We have just spent more than 3 weeks in the Philippines visiting with Denise’s family. It has been the highlight of our trip. We ate, drank, and had massages and manicures. Sounds like paradise and it was. Denise found time to shop and I golfed a couple of rounds with her uncle and cousin. I learned a lot about the Philippines’ history and culture. One thing I observed was the amount of respect towards others that all of the Filipinos show. It is a tradition that has never died out and one many countries can take note of. There are not many non-Asians roaming around, but I never was treated like an outsider. I was always treated with the utmost respect by Filipinos of all ages.
This is our street where we stayed, and the apartment building behind it:
All services in the Philippines are a fraction of what they are in the States. An hour massage is equivalent to 7 US dollars and they come to your home if you would like. Cabs and Uber are 1/4 of the price back home. When you golf in the Philippines you have a caddy and he or she is around $12 US for 18 holes. For those who don’t golf, caddies in the States are only at elite golf courses.
This is me shoved in the back of a Mitsubishi Mirage after golfing. These cars are not made for three big guys.
The days were filled with lots of eating and enjoying family. We stayed at Denise’s uncle’s condo in Makati. We were treated very well. Each morning we had breakfast and coffee with her parents. Usually an egg or two, rice and either beef tapa, which is dried marinated beef, or longganisa, which is Filipino sausage. For lunch our favorite was adobo – pork or chicken cooked in vinegar and garlic. Denise’s dad’s favorite is kare-kare, a beef dish served in a peanut sauce. We always had dessert and my mother-in-law’s favorites are pastillas de leche, a candy made of milk and sugar, and halo-halo, which I’m still not sold on. It’s a traditional dessert that is a mix of shaved ice, condensed milk, ube ice cream, which is ice cream made from a purple root used in sweets, and other things like leche flan, jello and beans. Denise loves it. There are places in the US that serve Pinoy food, but there’s not a lot of them so we felt we had to eat as much as possible and we did.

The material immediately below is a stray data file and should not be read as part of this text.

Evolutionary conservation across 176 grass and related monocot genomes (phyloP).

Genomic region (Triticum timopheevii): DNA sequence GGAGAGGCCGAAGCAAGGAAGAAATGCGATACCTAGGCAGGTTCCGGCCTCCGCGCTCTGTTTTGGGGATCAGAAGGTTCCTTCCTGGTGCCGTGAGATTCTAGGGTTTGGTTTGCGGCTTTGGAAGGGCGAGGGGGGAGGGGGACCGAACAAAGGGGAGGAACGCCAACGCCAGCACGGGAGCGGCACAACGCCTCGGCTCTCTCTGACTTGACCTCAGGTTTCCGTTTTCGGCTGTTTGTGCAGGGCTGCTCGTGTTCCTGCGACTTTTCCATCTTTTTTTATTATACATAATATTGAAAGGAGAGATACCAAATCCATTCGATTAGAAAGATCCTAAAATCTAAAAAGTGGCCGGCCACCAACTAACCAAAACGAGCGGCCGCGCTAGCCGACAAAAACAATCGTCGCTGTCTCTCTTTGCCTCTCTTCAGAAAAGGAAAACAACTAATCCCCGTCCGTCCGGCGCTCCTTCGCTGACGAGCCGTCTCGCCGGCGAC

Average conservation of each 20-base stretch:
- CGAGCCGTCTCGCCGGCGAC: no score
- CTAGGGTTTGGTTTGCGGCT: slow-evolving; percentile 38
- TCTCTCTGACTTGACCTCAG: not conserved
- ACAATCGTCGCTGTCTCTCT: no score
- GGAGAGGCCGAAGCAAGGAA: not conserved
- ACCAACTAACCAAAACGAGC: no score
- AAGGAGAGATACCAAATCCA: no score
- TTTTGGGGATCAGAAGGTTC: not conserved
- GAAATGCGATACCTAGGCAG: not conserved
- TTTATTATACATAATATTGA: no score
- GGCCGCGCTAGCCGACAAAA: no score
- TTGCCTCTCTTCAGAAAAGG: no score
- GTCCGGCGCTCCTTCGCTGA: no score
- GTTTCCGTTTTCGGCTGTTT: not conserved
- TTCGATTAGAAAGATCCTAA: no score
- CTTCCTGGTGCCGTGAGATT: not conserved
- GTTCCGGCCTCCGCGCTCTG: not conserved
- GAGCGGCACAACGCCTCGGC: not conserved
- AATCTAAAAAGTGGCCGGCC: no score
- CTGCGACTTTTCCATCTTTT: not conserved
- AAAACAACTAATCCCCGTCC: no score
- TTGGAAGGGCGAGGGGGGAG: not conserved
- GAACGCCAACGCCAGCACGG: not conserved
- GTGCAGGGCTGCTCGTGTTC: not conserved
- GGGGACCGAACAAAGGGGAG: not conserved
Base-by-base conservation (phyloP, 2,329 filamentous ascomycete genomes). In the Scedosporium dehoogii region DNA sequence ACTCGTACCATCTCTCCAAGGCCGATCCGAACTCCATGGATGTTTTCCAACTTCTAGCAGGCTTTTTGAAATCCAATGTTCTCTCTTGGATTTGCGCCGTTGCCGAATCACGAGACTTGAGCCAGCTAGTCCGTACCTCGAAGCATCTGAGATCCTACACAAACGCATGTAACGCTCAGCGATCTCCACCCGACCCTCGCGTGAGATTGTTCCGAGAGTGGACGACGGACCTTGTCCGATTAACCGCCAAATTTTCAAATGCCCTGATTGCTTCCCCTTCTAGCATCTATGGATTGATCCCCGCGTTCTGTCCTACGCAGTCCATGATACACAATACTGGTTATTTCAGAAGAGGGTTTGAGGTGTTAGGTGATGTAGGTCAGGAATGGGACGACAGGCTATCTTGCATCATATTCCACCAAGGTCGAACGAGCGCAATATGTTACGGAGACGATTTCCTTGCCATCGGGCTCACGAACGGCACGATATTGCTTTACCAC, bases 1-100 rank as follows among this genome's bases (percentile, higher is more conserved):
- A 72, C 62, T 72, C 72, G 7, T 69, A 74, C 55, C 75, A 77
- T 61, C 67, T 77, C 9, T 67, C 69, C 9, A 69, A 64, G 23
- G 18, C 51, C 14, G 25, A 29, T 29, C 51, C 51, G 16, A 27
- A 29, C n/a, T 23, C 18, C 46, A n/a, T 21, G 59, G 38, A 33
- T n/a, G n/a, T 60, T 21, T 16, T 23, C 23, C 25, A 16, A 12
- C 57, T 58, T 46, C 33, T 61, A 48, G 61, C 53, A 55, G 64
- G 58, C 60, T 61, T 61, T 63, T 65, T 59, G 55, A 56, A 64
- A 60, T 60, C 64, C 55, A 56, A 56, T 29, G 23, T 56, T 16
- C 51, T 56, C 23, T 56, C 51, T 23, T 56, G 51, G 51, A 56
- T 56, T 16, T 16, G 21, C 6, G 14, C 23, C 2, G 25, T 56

Denise’s family is top notch and reminds me of my family. There are many uncles, aunts, cousins and extended family. Tito means uncle and Tita means aunt, and everyone is one or the other. Tita Tap, one of Denise’s aunts, picked us up numerous times for shopping and lunch. Denise found Christmas gifts for a fraction of the prices back in the States. Tita Tap also got me my first barong. It’s similar to a button-down dress shirt except the sides have a little cut for air circulation. If you’re wondering how we managed to fit gifts for Christmas in our luggage, we didn’t. Denise’s parents now have an extra suitcase they are lugging across the world as I write this. Tito Antonio took me golfing twice. He is a great golfer. The second time we played his son Paulo played too. He’s just as good. It was great being invited to play with them. I’m not that good, but they taught me some simple techniques that I will always remember. The two golf courses in Manila that I got to play were as nice as they come.
Denise’s dad loves going to the movies so we decided to see a couple with him. The first one we watched was General Luna, a new movie in the Philippines in Tagalog, but with English subtitles. The movie was about the Spanish selling the Philippines to the US in the late 19th century. General Luna was a great general and gave the US more trouble than it expected. The second movie was The Intern with Robert De Niro. Thought it was a great movie and recommend for all ages. Also Christmas is a serious thing. They have been playing Christmas music since September 1st and Christmas decorations were already up from the streets to the malls.
One of my favorite parts of this trip was visiting with Denise’s sister, Tricie, and her family. Tono, Raf and Ram, see you soon and thanks for a great time!! It seems like family is everything in the Philippines and I think that is the greatest base for our well being.
Event for Tricie’s company, Jewelmer, and Rolls Royce:
Took the kids — and Denise’s parents — to the arcade. I think we had more fun than they did.
Day trip to Tagaytay, two hours outside of Manila, a weekend getaway and home to Taal Lake and Taal volcano. The fog was so thick when we first arrived that nothing was visible except for a ferris wheel in the distance. It’s actually Asia’s highest one:
Pics from around Manila: